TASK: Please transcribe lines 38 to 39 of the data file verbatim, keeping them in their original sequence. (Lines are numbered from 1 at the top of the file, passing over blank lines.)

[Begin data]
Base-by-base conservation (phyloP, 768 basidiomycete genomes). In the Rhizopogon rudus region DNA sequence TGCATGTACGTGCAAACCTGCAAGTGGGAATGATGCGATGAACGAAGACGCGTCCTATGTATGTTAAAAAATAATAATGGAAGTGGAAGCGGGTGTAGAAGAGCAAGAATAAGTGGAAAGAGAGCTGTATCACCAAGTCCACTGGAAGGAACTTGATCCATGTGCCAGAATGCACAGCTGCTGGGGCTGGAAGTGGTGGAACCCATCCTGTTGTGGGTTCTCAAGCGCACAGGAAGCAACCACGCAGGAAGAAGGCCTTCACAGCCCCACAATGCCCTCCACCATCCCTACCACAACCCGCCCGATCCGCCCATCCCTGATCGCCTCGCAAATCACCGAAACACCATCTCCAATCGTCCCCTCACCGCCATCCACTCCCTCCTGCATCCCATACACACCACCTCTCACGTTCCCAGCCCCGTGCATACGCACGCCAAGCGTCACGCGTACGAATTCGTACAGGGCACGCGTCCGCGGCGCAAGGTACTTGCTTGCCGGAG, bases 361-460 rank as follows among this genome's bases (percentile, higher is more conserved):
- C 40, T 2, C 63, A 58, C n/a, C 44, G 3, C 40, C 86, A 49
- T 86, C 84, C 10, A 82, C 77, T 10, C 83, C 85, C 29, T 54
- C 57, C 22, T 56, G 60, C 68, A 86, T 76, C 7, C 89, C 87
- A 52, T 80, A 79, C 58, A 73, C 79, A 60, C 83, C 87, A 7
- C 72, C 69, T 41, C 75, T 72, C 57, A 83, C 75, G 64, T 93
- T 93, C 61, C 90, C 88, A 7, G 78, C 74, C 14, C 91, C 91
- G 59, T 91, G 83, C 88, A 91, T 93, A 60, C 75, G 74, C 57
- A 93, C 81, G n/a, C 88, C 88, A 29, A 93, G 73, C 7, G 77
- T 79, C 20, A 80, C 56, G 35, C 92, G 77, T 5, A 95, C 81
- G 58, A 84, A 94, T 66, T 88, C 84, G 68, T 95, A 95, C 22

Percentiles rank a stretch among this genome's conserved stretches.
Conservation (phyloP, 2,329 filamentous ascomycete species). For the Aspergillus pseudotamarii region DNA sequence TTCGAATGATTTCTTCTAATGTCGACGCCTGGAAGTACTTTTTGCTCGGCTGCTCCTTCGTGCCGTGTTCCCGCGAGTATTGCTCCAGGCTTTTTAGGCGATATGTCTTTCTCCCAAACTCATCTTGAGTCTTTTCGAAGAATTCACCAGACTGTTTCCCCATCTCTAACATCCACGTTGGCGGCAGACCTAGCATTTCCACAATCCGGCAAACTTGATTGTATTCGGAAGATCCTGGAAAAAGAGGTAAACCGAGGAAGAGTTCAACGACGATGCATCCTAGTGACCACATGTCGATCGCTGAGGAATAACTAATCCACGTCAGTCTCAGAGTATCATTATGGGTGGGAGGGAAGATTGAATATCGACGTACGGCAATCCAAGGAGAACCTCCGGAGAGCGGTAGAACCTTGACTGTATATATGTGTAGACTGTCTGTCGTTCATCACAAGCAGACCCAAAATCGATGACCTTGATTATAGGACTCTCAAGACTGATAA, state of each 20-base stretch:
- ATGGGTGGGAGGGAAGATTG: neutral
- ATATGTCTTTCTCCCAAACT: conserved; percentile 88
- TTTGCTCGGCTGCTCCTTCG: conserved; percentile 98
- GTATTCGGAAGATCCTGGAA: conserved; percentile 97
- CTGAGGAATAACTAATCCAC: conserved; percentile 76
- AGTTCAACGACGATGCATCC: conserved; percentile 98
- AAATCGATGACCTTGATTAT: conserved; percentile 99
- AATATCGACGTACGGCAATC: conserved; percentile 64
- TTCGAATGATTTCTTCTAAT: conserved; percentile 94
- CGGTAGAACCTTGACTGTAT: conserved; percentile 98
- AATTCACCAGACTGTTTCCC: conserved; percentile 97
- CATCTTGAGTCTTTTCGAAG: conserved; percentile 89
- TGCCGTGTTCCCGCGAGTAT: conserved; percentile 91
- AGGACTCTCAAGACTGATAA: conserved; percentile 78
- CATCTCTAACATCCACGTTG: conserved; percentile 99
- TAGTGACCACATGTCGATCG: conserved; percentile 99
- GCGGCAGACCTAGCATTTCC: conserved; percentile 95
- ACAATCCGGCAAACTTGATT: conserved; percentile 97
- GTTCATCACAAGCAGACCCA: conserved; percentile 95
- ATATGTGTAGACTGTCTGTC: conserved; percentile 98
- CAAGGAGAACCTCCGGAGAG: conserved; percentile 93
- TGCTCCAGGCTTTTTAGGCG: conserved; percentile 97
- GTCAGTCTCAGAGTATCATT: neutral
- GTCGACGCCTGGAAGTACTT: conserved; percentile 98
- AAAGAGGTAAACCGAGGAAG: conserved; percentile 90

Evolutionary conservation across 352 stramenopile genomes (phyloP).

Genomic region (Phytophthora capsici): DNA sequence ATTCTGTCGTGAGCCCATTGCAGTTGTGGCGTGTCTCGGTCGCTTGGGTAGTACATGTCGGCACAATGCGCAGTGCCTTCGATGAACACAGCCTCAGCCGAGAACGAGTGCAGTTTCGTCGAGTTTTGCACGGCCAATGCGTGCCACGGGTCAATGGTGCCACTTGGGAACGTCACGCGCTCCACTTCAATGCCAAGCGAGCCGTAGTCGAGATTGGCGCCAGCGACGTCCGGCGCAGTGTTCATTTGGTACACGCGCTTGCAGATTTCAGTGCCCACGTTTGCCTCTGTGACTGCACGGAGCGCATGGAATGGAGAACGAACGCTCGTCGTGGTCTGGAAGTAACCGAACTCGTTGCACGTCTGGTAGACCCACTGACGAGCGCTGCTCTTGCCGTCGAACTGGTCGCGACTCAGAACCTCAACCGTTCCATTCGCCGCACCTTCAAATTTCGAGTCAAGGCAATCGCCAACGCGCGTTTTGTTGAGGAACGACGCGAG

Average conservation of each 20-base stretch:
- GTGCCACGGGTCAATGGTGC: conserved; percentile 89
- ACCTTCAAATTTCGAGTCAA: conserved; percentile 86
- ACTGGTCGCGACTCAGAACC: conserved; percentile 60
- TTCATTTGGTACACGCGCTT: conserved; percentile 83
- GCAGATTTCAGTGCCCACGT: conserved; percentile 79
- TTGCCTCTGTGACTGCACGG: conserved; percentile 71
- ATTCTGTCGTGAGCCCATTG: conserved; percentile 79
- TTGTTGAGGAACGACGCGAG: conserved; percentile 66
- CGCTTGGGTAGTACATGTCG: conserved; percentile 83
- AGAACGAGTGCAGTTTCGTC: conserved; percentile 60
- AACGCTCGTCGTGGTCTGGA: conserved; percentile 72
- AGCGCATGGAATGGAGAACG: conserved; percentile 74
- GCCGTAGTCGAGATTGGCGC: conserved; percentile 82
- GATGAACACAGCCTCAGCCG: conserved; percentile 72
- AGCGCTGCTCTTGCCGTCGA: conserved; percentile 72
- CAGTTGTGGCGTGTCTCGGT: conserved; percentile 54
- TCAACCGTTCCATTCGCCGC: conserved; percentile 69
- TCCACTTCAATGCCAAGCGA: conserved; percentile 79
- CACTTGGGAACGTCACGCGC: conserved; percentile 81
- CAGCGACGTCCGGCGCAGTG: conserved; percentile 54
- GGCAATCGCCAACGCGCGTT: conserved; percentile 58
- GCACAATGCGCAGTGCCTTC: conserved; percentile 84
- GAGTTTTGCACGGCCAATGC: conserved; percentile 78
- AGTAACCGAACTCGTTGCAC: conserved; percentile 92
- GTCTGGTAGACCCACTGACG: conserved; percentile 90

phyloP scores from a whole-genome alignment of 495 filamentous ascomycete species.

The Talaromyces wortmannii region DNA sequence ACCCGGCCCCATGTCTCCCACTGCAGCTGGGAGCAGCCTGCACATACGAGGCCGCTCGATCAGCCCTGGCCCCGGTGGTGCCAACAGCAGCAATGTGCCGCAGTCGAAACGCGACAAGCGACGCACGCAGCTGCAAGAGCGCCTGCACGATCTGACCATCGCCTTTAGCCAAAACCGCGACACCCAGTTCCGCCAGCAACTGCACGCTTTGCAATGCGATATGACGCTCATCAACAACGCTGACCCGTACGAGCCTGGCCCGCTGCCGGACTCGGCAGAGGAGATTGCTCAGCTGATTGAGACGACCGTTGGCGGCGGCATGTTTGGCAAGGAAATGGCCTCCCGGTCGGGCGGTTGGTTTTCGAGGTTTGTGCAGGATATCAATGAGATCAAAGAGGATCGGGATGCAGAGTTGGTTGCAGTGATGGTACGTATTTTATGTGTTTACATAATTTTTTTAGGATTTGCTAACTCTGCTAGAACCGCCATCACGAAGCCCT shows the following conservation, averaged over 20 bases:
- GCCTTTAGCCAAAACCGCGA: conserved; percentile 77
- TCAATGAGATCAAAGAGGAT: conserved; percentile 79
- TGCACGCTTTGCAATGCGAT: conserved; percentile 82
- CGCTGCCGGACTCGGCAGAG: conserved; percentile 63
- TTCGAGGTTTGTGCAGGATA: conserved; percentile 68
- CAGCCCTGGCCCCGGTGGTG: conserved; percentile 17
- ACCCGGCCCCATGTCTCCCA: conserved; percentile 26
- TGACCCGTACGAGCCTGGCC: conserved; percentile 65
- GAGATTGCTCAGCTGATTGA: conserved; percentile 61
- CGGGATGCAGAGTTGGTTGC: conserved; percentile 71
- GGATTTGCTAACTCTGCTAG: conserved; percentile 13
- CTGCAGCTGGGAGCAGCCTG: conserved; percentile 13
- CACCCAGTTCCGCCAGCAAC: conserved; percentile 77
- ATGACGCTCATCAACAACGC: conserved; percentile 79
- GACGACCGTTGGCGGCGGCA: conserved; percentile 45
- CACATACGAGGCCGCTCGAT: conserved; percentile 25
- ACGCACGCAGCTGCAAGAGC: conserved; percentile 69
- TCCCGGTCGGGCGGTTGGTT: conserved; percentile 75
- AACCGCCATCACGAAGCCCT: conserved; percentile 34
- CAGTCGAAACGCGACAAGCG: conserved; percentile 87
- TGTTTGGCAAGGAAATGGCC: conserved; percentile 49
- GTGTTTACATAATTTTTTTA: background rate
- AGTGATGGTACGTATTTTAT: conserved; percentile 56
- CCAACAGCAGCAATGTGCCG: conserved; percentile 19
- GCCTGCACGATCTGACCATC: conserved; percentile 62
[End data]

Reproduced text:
- AAAGAGGTAAACCGAGGAAG: conserved; percentile 90

Evolutionary conservation across 352 stramenopile genomes (phyloP).